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Kwik Lok to introduce revolutionary printer at Aspen Produce

Yakima, WA-based Kwik Lok Corporation is providing the fresh produce industry with technology that stores large-scale information on a small-scale item.

Regional Sales Manager Gary Ellington said the revolutionary 901C Auto Printer will be introduced this summer. Aspen Produce LLC, a grower-packer-shipper of premium fresh potatoes in Colorado’s San Luis Valley, will be the first company to use the printer for its bag closures. “They will be the first ones to get this new printer,” Regional Sales Manager Gary Ellington told The Produce News on May 14.

Kwik Lok has a long history of innovation. Floyd Paxton, the company’s founder, developed the first plastic closure for bags in 1952. The closure is used by a number of industries and is commonly seen in fresh produce departments. Today, Kwik Lok manufactures closures in two plants in the United States, with other plants in Canada, Ireland, Australia and Japan.

Mr. Ellington said technological advances enable companies to imprint an array of information on the plastic closures. The 901C Auto Printer is manufactured under a partnership between Squid Ink and Kwik Lok. According to Mr. Ellington, the printer reduces consumables used by customers. “The ink can print more locks than with a foil printer,” he stated, adding that each ink cartridge is capable of producing approximately two million locks. Production time is greatly enhanced. “The information is resident in the printer,” Mr. Ellington commented. “This is completely computerized. I can store over a thousand formats.”

“The biggest advantage is for traceability,” he continued. “It can go back to the moment a bag was closed.” The surface of the plastic closure is 0.7 inches wide by 0.8 inches long. Data appearing on the lock are etched into polystyrene and subsequently heat-set. As a result, the locks are tamper-proof. A two-dimensional barcode can be imprinted on the closure, enabling companies to access information including an internal time clock, packing date and bin number. “You can also encode bitmap or logos,” Mr. Ellington went on to say.

The printer was tested at Aspen Produce’s facility and will give the company the ability to link to its computers, providing “one up, one back” capability with traceability. “Aspen can put whatever they want on the lock to trace the lot,” Mr. Ellington stated, adding that this can include “shipped-to” as well as “shipped-from” information.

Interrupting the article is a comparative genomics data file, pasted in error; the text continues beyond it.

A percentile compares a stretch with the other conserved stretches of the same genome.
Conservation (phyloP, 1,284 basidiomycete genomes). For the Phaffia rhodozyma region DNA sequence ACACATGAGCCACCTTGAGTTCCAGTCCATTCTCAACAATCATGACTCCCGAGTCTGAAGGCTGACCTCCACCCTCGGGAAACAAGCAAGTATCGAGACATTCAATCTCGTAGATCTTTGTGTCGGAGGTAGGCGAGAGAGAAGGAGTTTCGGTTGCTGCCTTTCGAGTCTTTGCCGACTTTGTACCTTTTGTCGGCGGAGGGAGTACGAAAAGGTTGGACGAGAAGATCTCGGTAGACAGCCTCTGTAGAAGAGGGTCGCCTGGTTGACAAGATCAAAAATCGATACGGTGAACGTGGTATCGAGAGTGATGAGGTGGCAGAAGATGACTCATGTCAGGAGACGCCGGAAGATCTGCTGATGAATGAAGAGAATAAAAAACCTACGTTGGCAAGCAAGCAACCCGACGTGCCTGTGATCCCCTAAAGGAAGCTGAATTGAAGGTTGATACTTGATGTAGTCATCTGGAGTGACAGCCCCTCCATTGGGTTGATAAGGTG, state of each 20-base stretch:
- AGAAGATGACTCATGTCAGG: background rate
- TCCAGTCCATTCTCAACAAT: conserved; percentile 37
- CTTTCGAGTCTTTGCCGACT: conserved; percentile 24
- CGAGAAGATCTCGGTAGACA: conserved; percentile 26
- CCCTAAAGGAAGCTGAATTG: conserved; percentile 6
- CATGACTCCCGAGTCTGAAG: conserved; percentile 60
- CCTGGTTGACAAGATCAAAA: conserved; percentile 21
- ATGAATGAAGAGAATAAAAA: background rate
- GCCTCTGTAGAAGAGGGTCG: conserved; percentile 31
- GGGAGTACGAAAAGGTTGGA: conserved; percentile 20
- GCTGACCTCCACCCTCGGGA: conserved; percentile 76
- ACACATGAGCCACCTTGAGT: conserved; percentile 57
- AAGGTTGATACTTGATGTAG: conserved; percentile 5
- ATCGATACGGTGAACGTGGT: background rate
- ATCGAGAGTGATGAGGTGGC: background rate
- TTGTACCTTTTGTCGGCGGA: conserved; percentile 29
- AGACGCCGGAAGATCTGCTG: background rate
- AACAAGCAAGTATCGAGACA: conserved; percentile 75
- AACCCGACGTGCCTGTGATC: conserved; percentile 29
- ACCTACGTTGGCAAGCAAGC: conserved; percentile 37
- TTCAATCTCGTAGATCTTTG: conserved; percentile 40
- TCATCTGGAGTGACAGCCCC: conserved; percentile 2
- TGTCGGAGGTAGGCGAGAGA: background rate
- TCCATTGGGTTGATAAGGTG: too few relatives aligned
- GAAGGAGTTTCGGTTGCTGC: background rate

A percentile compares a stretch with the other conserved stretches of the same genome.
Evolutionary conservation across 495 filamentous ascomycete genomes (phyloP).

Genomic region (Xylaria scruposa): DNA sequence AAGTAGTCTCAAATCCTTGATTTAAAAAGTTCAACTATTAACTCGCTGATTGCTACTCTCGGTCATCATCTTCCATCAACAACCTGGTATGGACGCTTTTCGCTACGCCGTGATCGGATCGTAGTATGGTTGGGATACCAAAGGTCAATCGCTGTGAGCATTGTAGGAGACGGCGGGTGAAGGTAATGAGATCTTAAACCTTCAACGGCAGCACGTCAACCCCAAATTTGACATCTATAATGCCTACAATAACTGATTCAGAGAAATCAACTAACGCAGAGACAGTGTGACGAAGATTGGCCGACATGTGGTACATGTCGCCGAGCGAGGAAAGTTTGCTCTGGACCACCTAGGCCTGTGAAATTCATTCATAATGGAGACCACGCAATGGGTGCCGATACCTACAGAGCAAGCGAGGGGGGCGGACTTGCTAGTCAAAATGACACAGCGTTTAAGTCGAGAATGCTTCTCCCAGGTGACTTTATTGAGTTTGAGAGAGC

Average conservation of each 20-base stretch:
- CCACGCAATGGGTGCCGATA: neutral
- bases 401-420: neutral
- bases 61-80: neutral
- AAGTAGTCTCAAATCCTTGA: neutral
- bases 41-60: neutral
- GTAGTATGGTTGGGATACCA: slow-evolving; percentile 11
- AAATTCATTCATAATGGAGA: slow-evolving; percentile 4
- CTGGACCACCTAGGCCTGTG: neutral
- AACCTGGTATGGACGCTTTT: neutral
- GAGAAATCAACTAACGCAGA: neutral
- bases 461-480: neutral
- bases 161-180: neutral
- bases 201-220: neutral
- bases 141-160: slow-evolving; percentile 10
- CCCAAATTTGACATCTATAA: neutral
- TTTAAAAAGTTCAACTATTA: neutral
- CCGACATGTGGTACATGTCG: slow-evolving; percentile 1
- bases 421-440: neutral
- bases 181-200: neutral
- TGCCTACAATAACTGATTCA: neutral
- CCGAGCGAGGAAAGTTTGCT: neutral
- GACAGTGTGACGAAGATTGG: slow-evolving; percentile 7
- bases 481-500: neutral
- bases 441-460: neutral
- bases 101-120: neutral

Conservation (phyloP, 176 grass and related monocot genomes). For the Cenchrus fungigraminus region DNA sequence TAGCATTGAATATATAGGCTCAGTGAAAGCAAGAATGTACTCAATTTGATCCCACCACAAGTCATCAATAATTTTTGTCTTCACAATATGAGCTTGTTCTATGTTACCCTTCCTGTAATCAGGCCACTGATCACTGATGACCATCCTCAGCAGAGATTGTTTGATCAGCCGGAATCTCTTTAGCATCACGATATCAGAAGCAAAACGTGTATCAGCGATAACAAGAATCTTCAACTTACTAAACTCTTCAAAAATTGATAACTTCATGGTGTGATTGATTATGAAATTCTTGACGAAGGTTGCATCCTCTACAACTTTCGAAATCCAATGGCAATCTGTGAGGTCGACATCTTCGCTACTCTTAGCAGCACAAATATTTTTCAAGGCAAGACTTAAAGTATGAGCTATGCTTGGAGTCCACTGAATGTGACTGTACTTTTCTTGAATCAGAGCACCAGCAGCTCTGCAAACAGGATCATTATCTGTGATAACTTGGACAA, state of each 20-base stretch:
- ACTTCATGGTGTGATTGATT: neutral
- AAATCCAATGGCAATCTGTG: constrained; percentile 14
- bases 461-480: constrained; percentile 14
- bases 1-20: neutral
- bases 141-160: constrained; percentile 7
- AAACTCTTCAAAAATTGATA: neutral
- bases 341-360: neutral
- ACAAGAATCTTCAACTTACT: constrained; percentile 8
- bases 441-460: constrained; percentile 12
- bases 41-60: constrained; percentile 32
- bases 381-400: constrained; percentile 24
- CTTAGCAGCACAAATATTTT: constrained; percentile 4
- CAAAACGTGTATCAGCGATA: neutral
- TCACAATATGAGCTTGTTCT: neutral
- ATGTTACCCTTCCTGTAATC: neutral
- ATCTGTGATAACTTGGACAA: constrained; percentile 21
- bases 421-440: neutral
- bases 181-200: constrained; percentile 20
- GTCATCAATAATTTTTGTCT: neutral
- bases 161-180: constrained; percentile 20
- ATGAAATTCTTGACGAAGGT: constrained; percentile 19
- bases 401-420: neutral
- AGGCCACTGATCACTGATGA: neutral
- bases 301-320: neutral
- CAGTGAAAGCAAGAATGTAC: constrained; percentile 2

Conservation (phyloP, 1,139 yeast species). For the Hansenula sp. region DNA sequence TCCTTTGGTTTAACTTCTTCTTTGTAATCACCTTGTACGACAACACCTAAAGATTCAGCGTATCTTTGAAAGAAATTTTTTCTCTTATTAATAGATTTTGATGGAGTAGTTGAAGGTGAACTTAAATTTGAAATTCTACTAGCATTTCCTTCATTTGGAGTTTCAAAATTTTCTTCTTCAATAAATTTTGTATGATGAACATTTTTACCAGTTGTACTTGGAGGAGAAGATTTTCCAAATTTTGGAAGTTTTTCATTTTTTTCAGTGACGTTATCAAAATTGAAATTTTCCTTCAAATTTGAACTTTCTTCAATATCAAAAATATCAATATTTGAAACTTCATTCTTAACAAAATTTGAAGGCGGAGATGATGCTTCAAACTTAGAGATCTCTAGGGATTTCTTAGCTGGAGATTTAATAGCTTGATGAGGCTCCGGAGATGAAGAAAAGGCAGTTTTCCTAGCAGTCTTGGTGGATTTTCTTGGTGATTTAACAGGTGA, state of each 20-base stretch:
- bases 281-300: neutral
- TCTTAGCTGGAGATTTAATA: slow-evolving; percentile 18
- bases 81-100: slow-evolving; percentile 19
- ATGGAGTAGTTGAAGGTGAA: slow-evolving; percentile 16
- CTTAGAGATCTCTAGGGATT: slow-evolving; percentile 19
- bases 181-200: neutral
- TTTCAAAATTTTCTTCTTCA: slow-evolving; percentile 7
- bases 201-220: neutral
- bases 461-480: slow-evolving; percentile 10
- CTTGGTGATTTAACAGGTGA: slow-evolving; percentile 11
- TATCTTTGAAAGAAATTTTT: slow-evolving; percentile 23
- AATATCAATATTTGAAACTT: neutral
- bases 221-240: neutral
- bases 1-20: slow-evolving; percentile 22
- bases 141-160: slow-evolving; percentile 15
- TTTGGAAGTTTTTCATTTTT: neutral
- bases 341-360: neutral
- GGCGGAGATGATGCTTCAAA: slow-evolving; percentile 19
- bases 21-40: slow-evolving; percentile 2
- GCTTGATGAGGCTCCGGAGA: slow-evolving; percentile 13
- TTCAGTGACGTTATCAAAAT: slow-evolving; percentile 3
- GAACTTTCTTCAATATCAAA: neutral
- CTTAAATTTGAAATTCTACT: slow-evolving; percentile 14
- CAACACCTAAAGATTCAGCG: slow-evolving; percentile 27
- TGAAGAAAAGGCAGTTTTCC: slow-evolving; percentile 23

Consumers can also take advantage of the printer’s capabilities by accessing company websites directly from the closure. According to Mr. Ellington, consumers can read a block — similar to a QR code — with their cell phones. “We have several we can put on [the locks] depending on what the customer wants,” he noted.

Printing technology is evolving rapidly. Mr. Ellington said the first printer was introduced about eight years ago for the bakery industry. “[The 901C Auto Printer] skipped a generation,” Mr. Ellington commented. “Now it’s third generation.”

The printer, which imprints closures at a rate of over 100 per minute, contains its own computer, Windows 7 operating system, internal software and a touch screen. The system is password protected. According to Mr. Ellington, operator access to stored builds is quick and reliable.

One of the key features of the printer is the ability to build a format on one machine and transfer it to another via a thumb drive. Software updates are sent to Kwik Lok customers via email, and Mr. Ellington said these files can also be downloaded to thumb drives and installed on other printers.

Kwik Lok provides its customers with two hours of training for administrators and operators. The units have remote access capability, allowing Kwik Lok to troubleshoot any problems that may arise in an efficient manner.

The fresh produce industry had its first exposure to the auto printer at the recent Canadian Produce Marketing Association Convention & Trade Show and United Fresh 2012 Convention.

Mr. Ellington said reaction was favorable at both venues. Attendees at this year’s PMA Fresh Summit will have another opportunity to learn more about the equipment.